蛸と海女 (Octopus and Diver (w/text))

Designer: Katsushika Hokusai | Carver: David Bull | Printer: Shun Yamamoto

Paper size: 24cm by 34cm | Enlargement | Shipping Code: [L] ? | Currency: $ / £ /

Price: $ 135.00£ 110.00€ 125.00

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Description: Notes by Dave: This is the Mokuhankan reproduction of Hokusai's most iconic shunga image. The original dates from 1814, and was not a single sheet print like the one you see here: it was a spread in a small book, crossing the gutter in the centre where the book was bound. For this version, I 'pasted' the two halves together to create a clean single print.

I do not own a copy of the original book, but when I was planning this project, I called up my friend the book/print dealer Shingo Ueda, to see if he might know where I could find one. I was in luck, as he not only owned a very nice copy, but was willing to let me borrow it to use as a guide for making my reproduction.

That process began with taking a very high-resolution scan of the two pages, and then stitching them together. This was not as easy as it sounds, because in traditional Japanese books of this type, the left and right sides of each spread are actually on separate woodblocks, printed at different times. In the case of the book from Ueda-san, the registration on one of the pages was quite a bit off, so I had to make considerable adjustments to get things to line up properly.

In a very interesting related point, please inspect the calligraphy carving just to the left and right of the centre line of the image. As I was carving this design, it became clear to me the the two halves of the original print were carved by two different people, and this is most visible in the text - as anybody can see once they know what to look for …

We are producing the print in two versions - the one on this page (with the original text included), and one with the text removed, leaving just the image itself.

About the image itself: I find it quite unfortunate that when this image was initially 'discovered' by westerners, and widely distributed around the world, it became known under such titles as 'The Rape of the Fisherman's Wife'. This is misleading for a couple of reasons: the first being that this lady is a shell diver - a fisherwoman herself - she is not present here as somebody's wife. But it is another point of misunderstanding by those first westerners, who could not read the text, that is more unfortunate. Their use of the word 'rape' puts an entirely misleading impression of the image into the viewer's mind. I myself am not competent at reading the archaic writing on the print, but a quick internet search will reveal any number of translations of the text, and it is clear that not only is there no rape involved here, the lady is in truth very much enjoying herself during this encounter …

When I grew up in the fifties and early sixties, the very idea that I could be in any way whatsoever involved with an image like this - to the extent of spending months working on it, and then publishing it for a wide audience - would have been absolutely inconceivable, not only to myself, but of course to people like my parents. The world has changed an incredible amount in the intervening years, and I myself am still a bit stunned to find myself living in a society where such vivid expressions of sexual pleasure - whether realistic, or fantastical, as in this example - are not only 'permitted', but are treated as completely natural …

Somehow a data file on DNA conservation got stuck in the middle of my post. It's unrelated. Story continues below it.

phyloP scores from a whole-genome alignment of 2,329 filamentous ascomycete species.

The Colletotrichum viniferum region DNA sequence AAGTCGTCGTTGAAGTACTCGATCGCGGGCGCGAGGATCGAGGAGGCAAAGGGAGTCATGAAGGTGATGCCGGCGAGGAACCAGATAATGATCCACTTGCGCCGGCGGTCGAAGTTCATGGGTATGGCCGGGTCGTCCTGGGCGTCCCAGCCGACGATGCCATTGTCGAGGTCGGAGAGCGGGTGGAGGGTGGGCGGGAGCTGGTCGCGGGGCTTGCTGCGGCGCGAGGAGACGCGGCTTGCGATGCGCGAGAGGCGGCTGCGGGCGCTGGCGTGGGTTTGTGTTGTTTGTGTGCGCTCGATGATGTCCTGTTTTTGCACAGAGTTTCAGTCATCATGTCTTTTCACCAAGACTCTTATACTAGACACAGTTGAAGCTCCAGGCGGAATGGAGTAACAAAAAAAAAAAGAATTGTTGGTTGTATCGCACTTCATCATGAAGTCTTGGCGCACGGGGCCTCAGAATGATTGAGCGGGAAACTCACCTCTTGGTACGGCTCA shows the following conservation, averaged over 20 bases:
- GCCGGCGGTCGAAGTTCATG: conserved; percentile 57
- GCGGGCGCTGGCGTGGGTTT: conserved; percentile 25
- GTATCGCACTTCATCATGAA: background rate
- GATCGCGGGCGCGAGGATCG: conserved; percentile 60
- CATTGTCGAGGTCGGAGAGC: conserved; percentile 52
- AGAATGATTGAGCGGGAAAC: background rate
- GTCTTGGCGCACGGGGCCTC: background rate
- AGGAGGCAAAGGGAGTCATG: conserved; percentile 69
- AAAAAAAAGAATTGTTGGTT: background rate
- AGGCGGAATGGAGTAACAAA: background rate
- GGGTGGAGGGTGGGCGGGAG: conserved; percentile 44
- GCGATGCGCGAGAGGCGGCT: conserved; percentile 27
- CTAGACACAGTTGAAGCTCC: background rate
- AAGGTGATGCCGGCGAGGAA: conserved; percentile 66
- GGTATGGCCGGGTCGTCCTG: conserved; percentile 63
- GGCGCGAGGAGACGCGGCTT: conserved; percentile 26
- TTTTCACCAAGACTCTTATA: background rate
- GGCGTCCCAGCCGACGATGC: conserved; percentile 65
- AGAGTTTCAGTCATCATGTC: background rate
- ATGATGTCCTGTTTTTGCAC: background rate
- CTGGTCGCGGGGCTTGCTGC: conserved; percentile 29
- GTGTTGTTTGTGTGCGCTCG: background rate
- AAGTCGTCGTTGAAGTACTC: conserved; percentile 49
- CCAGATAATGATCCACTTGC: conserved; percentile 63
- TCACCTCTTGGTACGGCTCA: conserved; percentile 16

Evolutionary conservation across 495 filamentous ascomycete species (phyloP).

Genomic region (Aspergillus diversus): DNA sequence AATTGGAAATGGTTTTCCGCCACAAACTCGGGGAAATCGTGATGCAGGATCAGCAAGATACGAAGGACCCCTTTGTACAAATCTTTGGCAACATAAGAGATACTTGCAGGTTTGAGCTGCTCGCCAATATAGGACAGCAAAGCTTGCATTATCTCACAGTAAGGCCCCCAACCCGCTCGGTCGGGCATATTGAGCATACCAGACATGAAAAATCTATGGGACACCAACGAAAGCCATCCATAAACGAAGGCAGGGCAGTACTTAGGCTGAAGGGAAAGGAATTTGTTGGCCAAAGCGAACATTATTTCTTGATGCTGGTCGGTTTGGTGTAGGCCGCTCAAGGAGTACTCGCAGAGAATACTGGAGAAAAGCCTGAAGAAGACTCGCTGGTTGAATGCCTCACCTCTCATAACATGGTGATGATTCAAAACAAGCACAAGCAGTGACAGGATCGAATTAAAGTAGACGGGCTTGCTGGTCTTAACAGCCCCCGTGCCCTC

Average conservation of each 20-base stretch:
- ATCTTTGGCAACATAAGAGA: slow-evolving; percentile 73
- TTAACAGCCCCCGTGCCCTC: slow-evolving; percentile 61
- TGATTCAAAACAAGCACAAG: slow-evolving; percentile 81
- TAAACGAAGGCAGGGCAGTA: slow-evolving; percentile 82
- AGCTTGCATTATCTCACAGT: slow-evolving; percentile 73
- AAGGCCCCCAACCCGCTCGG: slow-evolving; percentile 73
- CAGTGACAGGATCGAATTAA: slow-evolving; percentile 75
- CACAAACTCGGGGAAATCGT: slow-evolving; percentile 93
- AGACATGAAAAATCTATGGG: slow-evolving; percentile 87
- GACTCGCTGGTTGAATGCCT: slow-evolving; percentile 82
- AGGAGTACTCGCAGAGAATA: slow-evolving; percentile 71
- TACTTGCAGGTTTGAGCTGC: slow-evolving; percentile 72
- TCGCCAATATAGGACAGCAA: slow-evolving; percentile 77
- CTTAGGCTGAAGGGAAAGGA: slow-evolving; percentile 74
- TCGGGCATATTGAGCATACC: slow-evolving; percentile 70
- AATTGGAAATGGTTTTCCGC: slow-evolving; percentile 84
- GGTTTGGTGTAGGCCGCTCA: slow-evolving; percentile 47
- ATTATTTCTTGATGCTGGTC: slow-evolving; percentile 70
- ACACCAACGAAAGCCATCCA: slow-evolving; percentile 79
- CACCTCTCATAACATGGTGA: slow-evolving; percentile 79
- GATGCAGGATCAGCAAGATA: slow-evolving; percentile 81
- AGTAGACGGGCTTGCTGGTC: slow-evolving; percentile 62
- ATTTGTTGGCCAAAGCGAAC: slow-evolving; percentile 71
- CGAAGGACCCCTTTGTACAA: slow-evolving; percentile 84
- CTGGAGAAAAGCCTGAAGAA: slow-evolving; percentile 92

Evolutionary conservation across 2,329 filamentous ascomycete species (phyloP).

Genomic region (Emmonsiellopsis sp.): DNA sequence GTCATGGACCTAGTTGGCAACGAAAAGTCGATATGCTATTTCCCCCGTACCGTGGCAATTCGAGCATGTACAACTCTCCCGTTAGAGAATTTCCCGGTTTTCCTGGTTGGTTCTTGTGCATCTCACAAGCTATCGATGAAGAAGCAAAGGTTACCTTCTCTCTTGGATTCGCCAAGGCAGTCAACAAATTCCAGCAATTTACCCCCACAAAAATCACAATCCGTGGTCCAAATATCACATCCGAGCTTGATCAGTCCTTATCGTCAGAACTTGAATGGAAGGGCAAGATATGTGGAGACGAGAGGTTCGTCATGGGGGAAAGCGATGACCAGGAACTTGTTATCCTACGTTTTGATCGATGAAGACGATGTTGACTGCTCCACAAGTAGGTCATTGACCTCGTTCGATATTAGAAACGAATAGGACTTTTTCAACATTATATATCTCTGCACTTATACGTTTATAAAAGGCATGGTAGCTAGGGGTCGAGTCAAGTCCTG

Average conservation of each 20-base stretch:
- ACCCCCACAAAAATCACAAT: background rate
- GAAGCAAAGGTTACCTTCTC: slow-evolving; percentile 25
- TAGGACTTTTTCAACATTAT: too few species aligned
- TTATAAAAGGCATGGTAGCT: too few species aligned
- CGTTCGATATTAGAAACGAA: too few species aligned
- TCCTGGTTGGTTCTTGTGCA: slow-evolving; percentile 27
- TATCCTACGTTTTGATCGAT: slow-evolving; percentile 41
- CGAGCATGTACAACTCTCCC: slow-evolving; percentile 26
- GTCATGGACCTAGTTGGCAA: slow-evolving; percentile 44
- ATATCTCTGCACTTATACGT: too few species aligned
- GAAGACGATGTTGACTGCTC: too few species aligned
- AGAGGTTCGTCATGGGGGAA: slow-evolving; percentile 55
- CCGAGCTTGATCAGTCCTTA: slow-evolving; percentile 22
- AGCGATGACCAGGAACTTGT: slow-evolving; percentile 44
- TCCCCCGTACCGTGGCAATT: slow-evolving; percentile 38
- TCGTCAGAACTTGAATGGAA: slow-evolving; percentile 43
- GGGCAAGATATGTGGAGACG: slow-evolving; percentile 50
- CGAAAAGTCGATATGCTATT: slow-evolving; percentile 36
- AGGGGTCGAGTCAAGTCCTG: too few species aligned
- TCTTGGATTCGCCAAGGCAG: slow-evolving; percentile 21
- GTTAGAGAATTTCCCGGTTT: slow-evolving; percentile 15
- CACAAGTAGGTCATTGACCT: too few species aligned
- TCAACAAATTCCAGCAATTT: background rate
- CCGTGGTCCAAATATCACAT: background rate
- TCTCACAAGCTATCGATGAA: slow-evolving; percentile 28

Anyway, at the end of the day, I had great fun making this print, and am very happy to have been able to use my skills to bring Hokusai's work to a wider audience, for people to enjoy at their own pleasure.

Tokyo, Spring 2020

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Special note: This is a pre-order. The images on this page are of the initial proof copies. When regular printing began on April 20th, Dave himself committed to doing the printing on the initial batch of these prints (around 100 or so copies), and that group of prints has now been spoken for. As soon as his work on that group is done (somewhere around the end of April), he will then send the blocks to young Shun Yamamoto, the printer who has been doing the Great Waves for Mokuhankan over the past couple of years. If you order this print now, you will receive one of those copies.

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Shipping note: Some people have expressed concern to us about the packaging for this print. On the shipping package the contents will be described as 'Japanese print', and there should be no reason for any difficulty. But if you live in a country where a customs inspection of the package could cause legal difficulties for you, then it might be better not to purchase this item.

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Progress note: While Dave is working on the initial batch of prints, he is blogging his progress over on the Mokuhankan Conversations blog.

The text carving on the left and right halves of the image clearly show a different 'hand' ...

The embossing reads ... Design: Katsushika Hokusai Carving/Printing: David Bull

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